Pokemon Pvp and why the wait, Interview with Niantic
Pokémon Go launched in summer 2016 and quickly became a worldwide phenomenon thanks to its mobile-friendly offering of Pokémon‘s ever-popular monster catching gameplay. However, one key element of the traditional Pokémon experience that was lacking in Go at that point was player vs. player (PvP) trainer battles. The feature eventually made its way to Pokémon Go in December 2018 in the form of real-time 3 vs. 3 Pokémon battles where trainers use a mix of Fast Attack, Charged Attack and Defensive Shield moves. That said, some smartphone users were left wondering why developer Niantic hadn’t added PvP sooner.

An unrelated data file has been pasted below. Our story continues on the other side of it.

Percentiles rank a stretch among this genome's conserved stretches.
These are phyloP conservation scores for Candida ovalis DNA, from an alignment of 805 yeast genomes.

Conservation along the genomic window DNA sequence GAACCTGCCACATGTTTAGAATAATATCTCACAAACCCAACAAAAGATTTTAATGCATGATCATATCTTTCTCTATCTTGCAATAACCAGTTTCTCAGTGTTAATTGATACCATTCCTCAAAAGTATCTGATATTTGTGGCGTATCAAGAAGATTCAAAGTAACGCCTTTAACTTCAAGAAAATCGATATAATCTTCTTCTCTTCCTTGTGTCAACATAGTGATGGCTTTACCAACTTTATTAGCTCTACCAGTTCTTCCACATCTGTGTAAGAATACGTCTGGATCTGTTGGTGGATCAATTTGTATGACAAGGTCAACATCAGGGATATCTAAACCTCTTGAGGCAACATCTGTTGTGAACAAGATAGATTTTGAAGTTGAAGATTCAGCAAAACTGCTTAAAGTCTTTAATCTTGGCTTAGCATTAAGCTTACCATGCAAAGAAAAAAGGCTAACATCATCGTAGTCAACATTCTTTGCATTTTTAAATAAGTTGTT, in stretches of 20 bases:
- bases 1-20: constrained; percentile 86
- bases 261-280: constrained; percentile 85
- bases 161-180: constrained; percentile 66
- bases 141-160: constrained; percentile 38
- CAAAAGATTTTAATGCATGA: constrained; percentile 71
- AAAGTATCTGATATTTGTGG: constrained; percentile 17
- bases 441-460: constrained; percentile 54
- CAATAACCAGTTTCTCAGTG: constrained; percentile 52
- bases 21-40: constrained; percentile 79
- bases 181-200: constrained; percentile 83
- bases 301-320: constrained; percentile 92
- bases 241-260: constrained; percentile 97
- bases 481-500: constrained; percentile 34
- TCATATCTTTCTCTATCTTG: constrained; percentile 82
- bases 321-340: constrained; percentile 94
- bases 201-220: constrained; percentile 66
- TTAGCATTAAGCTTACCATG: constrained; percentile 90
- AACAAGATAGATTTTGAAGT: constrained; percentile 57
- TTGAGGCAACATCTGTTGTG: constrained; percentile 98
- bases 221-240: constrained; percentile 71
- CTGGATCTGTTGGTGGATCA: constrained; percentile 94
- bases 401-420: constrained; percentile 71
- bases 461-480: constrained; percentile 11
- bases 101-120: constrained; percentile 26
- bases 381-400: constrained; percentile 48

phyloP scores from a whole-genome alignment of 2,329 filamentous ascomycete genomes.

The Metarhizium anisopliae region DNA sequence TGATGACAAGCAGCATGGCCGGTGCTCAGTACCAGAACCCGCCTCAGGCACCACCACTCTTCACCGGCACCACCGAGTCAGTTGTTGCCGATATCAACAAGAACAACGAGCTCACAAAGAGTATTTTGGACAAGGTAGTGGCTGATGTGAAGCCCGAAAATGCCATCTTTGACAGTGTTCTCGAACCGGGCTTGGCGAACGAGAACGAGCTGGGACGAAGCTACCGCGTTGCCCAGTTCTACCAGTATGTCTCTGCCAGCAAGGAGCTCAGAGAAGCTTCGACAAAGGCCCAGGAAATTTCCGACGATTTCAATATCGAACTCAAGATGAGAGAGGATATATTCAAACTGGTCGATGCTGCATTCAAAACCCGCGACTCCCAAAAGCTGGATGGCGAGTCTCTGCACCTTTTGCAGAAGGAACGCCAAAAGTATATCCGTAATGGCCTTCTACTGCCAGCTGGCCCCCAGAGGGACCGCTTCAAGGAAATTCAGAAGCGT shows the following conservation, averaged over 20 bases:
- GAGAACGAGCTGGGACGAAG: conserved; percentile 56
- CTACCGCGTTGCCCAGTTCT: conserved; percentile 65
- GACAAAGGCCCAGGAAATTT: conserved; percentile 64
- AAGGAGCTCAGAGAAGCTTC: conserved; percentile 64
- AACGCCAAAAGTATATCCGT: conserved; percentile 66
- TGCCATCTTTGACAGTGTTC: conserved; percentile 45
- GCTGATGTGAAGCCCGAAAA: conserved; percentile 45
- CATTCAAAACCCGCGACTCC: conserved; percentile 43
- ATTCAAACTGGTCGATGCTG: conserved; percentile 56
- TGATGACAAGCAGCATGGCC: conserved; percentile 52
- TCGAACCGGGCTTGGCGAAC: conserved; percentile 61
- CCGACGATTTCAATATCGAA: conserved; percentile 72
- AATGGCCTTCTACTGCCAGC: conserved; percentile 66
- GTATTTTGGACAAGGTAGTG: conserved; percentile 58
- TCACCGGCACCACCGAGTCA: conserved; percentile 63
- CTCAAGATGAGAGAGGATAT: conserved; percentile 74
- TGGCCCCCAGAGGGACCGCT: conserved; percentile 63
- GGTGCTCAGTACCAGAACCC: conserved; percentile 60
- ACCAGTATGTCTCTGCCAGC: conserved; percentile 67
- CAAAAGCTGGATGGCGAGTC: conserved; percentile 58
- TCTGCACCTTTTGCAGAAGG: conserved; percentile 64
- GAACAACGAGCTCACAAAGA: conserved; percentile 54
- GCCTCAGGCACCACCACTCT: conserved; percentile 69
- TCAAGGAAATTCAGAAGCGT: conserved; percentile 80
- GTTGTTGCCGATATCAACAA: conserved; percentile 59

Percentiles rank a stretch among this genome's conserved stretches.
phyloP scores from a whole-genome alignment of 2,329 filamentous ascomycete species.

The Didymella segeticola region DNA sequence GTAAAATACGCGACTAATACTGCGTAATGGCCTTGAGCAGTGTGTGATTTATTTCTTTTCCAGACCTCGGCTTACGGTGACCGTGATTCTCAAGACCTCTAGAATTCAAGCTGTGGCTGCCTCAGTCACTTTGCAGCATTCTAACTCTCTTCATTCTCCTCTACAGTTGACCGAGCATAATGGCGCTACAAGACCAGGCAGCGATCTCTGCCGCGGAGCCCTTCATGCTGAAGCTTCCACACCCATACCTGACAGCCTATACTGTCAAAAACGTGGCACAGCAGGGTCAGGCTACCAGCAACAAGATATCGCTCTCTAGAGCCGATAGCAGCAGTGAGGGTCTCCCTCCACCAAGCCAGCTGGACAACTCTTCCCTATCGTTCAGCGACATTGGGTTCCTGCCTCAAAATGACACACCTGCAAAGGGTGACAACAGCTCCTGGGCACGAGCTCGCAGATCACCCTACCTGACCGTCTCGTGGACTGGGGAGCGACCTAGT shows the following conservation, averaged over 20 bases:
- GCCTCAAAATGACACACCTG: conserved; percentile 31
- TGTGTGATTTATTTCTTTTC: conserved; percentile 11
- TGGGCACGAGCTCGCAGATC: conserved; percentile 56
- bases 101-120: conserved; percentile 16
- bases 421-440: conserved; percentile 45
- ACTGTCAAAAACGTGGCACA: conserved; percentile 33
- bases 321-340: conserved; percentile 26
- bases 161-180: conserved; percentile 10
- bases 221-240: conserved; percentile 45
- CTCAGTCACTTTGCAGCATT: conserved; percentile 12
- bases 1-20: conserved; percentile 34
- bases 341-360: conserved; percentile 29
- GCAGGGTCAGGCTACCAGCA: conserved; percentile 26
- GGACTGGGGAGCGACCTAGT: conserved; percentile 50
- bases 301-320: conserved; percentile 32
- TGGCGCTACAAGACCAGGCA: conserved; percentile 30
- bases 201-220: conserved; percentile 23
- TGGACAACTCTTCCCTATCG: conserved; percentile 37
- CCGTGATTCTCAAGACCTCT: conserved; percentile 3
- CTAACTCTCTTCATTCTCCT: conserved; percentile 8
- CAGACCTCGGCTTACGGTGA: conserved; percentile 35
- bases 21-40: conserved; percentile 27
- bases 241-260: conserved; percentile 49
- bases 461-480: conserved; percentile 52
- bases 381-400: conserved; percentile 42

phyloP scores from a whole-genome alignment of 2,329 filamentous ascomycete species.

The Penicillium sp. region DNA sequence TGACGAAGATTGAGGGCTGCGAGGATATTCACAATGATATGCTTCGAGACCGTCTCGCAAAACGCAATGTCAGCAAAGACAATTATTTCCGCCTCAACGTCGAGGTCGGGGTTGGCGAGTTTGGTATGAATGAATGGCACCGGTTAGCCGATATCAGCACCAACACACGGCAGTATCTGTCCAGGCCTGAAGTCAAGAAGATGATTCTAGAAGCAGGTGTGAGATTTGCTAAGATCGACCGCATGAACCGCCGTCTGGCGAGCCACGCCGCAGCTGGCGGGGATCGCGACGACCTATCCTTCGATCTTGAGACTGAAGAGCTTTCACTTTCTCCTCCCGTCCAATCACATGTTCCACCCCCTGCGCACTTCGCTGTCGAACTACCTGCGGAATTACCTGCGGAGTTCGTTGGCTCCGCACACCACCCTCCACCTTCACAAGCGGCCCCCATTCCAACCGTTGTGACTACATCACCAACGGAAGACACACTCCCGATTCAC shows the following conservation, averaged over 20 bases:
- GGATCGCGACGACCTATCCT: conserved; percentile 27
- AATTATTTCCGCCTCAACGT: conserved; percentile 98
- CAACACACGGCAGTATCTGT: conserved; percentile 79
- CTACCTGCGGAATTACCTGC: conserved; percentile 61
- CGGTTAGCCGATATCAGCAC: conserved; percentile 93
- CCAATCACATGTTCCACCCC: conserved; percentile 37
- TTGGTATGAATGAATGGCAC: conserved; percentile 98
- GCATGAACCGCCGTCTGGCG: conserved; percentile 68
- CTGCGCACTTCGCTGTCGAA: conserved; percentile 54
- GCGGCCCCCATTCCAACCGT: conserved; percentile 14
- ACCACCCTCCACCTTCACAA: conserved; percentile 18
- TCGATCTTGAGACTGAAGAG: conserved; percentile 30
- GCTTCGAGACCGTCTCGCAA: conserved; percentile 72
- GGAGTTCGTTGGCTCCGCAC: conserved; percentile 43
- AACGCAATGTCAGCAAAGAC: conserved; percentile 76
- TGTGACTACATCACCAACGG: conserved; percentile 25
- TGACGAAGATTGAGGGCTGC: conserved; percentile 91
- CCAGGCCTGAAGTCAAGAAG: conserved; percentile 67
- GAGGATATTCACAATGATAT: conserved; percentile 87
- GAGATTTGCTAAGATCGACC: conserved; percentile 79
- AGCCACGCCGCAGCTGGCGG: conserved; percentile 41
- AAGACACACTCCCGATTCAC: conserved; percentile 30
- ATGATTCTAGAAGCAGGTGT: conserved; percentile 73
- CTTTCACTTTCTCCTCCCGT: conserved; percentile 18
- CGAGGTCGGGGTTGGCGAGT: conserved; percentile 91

According to Rob Giusti, a Niantic software engineer who’s worked on every Pokémon Go feature since launch, the team had to consider a variety of elements when developing the feature. Speaking at a panel at the Game Developers Conference in San Francisco, Giusti explained that the first challenge was making sure PvP wasn’t just being added halfheartedly. “We really wanted this to feel like a truly meaningful addition to the game,” Giusti said. “We wanted this feature to create a new passion in our game — something that both builds from the existing game loop but also something that smaller potential features could be built on top of. Something that felt truly foundational.” This led to some lengthy consideration regarding exactly how the feature would work. At the same time, Giusti said adding the feature a couple of years out from launch presented several benefits. To start, PvP was a way to draw in more players — particularly those who have walked away from the game — and ensure that they keep coming back. According to Giusti, Niantic saw a “substantial bump” in daily active users and monthly active users in Pokémon Go following the launch of PvP. Further, Giusti said the team was happy with Pokémon Go‘s consistent monetization at this point. This meant that Niantic could focus on making PvP a pure gameplay experience free of in-game purchases. “We know that forcing monetization into competitive play is a recipe for an unhappy community,” said Giusti. “We wanted to make sure that our game and whatever we added for players to compete with wasn’t pay-to-win.” Having an established player base also helps to better inform design choices, said Giusti. “In order to build the feature, we really had to know our audience. This is something that’s a big advantage when you’re building on an existing game. You already know who’s playing the game and you can figure out a lot about who stopped playing the game,” said Giusti. “This is a big place for us where focus groups came in — bringing in players from those different groups and talking to them to figure out what they want from the game.” Giusti said this feedback was important because Niantic knew that PvP had to be a well-balanced and accessible feature. “Combat needed to appeal to all players, not just hardcore, longtime Pokémon fans our new players that have played Go since day one, we needed to make sure that entrenched players — people with high-level accounts and powerful Pokémon — didn’t have so much of an advantage against others that lower-level players didn’t want to play the feature at all,” said Giusti. This led to the creation of the League system, which offers three tiers with different CP caps on Pokémon to ensure a level playing field. It also helped bring about intuitive mechanics like a QR code scanner to let players hop into battles more quickly. Giusti concluded by saying the response to PvP so far has been positive and the team is looking forward to revealing more in the future.